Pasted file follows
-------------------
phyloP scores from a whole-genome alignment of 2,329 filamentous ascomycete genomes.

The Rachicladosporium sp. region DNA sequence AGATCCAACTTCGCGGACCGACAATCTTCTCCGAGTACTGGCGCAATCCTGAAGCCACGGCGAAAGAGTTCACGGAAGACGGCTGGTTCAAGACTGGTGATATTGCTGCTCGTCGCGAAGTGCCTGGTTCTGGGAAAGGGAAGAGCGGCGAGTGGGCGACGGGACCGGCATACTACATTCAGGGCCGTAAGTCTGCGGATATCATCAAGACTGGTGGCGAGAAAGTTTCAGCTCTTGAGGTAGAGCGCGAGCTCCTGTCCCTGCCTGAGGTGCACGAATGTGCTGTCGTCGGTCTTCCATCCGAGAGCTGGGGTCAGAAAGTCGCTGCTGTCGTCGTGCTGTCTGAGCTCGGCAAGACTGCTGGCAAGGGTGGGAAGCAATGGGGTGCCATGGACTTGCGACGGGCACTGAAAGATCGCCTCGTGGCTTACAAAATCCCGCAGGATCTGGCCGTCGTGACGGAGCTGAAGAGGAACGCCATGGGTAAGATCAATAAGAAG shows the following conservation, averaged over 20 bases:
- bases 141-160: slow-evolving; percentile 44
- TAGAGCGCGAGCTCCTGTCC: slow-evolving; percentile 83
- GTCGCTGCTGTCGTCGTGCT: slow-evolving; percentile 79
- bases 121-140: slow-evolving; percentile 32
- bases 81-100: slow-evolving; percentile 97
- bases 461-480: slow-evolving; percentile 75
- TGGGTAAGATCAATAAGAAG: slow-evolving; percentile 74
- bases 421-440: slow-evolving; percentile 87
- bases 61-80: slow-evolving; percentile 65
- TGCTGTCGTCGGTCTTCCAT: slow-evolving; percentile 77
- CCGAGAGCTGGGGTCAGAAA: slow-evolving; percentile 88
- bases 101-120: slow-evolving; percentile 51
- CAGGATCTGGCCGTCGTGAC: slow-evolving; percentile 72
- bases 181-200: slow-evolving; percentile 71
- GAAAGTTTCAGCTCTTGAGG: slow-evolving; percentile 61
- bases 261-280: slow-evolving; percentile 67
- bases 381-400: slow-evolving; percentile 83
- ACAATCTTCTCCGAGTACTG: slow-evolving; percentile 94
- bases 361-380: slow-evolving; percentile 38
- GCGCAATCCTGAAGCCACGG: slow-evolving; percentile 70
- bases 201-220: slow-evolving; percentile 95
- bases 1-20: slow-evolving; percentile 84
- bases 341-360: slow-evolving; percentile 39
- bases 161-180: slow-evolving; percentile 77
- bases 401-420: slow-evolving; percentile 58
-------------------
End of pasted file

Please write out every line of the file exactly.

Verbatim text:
phyloP scores from a whole-genome alignment of 2,329 filamentous ascomycete genomes.

The Rachicladosporium sp. region DNA sequence AGATCCAACTTCGCGGACCGACAATCTTCTCCGAGTACTGGCGCAATCCTGAAGCCACGGCGAAAGAGTTCACGGAAGACGGCTGGTTCAAGACTGGTGATATTGCTGCTCGTCGCGAAGTGCCTGGTTCTGGGAAAGGGAAGAGCGGCGAGTGGGCGACGGGACCGGCATACTACATTCAGGGCCGTAAGTCTGCGGATATCATCAAGACTGGTGGCGAGAAAGTTTCAGCTCTTGAGGTAGAGCGCGAGCTCCTGTCCCTGCCTGAGGTGCACGAATGTGCTGTCGTCGGTCTTCCATCCGAGAGCTGGGGTCAGAAAGTCGCTGCTGTCGTCGTGCTGTCTGAGCTCGGCAAGACTGCTGGCAAGGGTGGGAAGCAATGGGGTGCCATGGACTTGCGACGGGCACTGAAAGATCGCCTCGTGGCTTACAAAATCCCGCAGGATCTGGCCGTCGTGACGGAGCTGAAGAGGAACGCCATGGGTAAGATCAATAAGAAG shows the following conservation, averaged over 20 bases:
- bases 141-160: slow-evolving; percentile 44
- TAGAGCGCGAGCTCCTGTCC: slow-evolving; percentile 83
- GTCGCTGCTGTCGTCGTGCT: slow-evolving; percentile 79
- bases 121-140: slow-evolving; percentile 32
- bases 81-100: slow-evolving; percentile 97
- bases 461-480: slow-evolving; percentile 75
- TGGGTAAGATCAATAAGAAG: slow-evolving; percentile 74
- bases 421-440: slow-evolving; percentile 87
- bases 61-80: slow-evolving; percentile 65
- TGCTGTCGTCGGTCTTCCAT: slow-evolving; percentile 77
- CCGAGAGCTGGGGTCAGAAA: slow-evolving; percentile 88
- bases 101-120: slow-evolving; percentile 51
- CAGGATCTGGCCGTCGTGAC: slow-evolving; percentile 72
- bases 181-200: slow-evolving; percentile 71
- GAAAGTTTCAGCTCTTGAGG: slow-evolving; percentile 61
- bases 261-280: slow-evolving; percentile 67
- bases 381-400: slow-evolving; percentile 83
- ACAATCTTCTCCGAGTACTG: slow-evolving; percentile 94
- bases 361-380: slow-evolving; percentile 38
- GCGCAATCCTGAAGCCACGG: slow-evolving; percentile 70
- bases 201-220: slow-evolving; percentile 95
- bases 1-20: slow-evolving; percentile 84
- bases 341-360: slow-evolving; percentile 39
- bases 161-180: slow-evolving; percentile 77
- bases 401-420: slow-evolving; percentile 58